This Christmas, in a snowbound New England, my mother was describing to the family something of the forces that her work in psychiatry is up against. She is a care provider at a residential facility and school for girls younger than 18. A few are murderers, and some are accessories to murder. Many are gang members, or former gang members, or survivors of gang violence. Many have family members already incarcerated; some have no family to return to, some have only abusive family, and some have been cast off by their family. Many are perpetual children of the system, wards of the state.

They are, predominantly if not by any means exclusively, a cross-section of the American underclass: African-American, Native American, Hispanic Native American, Hispanic, a few Chinese and Vietnamese. About half of these girls were trafficked as children. Occasionally they recognize a new girl from their former life, from some prostitution ring moved around the country. On top of whatever other psychological problems or issues with addiction that they face, nearly all are living with the aftereffects of trauma.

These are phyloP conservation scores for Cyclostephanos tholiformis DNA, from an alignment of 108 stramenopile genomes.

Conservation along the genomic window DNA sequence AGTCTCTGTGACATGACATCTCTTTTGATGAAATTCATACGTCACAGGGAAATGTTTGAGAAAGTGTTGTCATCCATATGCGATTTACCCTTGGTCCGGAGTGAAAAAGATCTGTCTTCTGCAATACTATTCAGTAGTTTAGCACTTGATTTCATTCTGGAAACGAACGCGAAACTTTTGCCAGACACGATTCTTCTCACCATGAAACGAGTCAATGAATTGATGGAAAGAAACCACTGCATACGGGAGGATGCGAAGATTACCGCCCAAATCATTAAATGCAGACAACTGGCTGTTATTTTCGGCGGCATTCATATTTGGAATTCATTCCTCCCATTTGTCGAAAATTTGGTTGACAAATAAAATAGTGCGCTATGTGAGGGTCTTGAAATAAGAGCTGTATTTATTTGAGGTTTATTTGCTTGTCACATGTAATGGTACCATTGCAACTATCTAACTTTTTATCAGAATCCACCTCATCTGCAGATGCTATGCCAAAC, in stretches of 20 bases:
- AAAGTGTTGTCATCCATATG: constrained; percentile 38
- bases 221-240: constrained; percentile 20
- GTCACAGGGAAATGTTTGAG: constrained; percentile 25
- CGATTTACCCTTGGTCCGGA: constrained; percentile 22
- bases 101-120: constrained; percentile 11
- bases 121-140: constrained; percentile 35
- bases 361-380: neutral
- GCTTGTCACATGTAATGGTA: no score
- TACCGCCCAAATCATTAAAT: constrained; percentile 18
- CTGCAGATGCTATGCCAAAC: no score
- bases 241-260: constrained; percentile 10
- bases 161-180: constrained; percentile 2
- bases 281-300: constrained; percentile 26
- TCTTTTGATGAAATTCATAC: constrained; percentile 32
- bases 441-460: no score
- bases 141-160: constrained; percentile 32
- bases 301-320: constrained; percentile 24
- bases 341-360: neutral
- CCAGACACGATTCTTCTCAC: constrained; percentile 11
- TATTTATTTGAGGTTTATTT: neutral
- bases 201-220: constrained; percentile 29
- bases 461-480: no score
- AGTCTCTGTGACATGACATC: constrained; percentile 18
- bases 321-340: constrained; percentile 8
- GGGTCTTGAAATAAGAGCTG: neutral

My mother was describing recent studies in neuroscience and psychiatry that posit that a child’s capacity for empathy is firmly established effectively by the age of 2, nearly entirely via the mother-child relationship. A child learns to watch and to mirror the facial and emotional expressions of a mother and to respond to her cues. There are, apparently, heart-rending studies on record in which, faced with a non-responsive mother for an extended period of time, an infant will visibly sag, give up even attempting to communicate, and become impassive.

Statistically, sociopaths are frequently victims of neglect and abuse at this early stage of human development; it does not excuse the damage that they do, but it does help to explain it, at least a little. Extreme self-centeredness, in this context, is the brain and the heart’s protective response to a blank-faced and inexplicable universe.

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It was Christmas, and I was in the bosom of my family happily drinking mulled cider and watching the snow fall, and compared to my mother’s patients I felt very fortunate indeed. Nevertheless, I found myself deeply unsettled at first by these theories: as a historian I believe in studying the past not least for the profession’s capacity to cultivate and foster empathy. Is that, then, a fruitless pursuit, or at most an endless preaching to the choir in which the already gifted hone their special skills?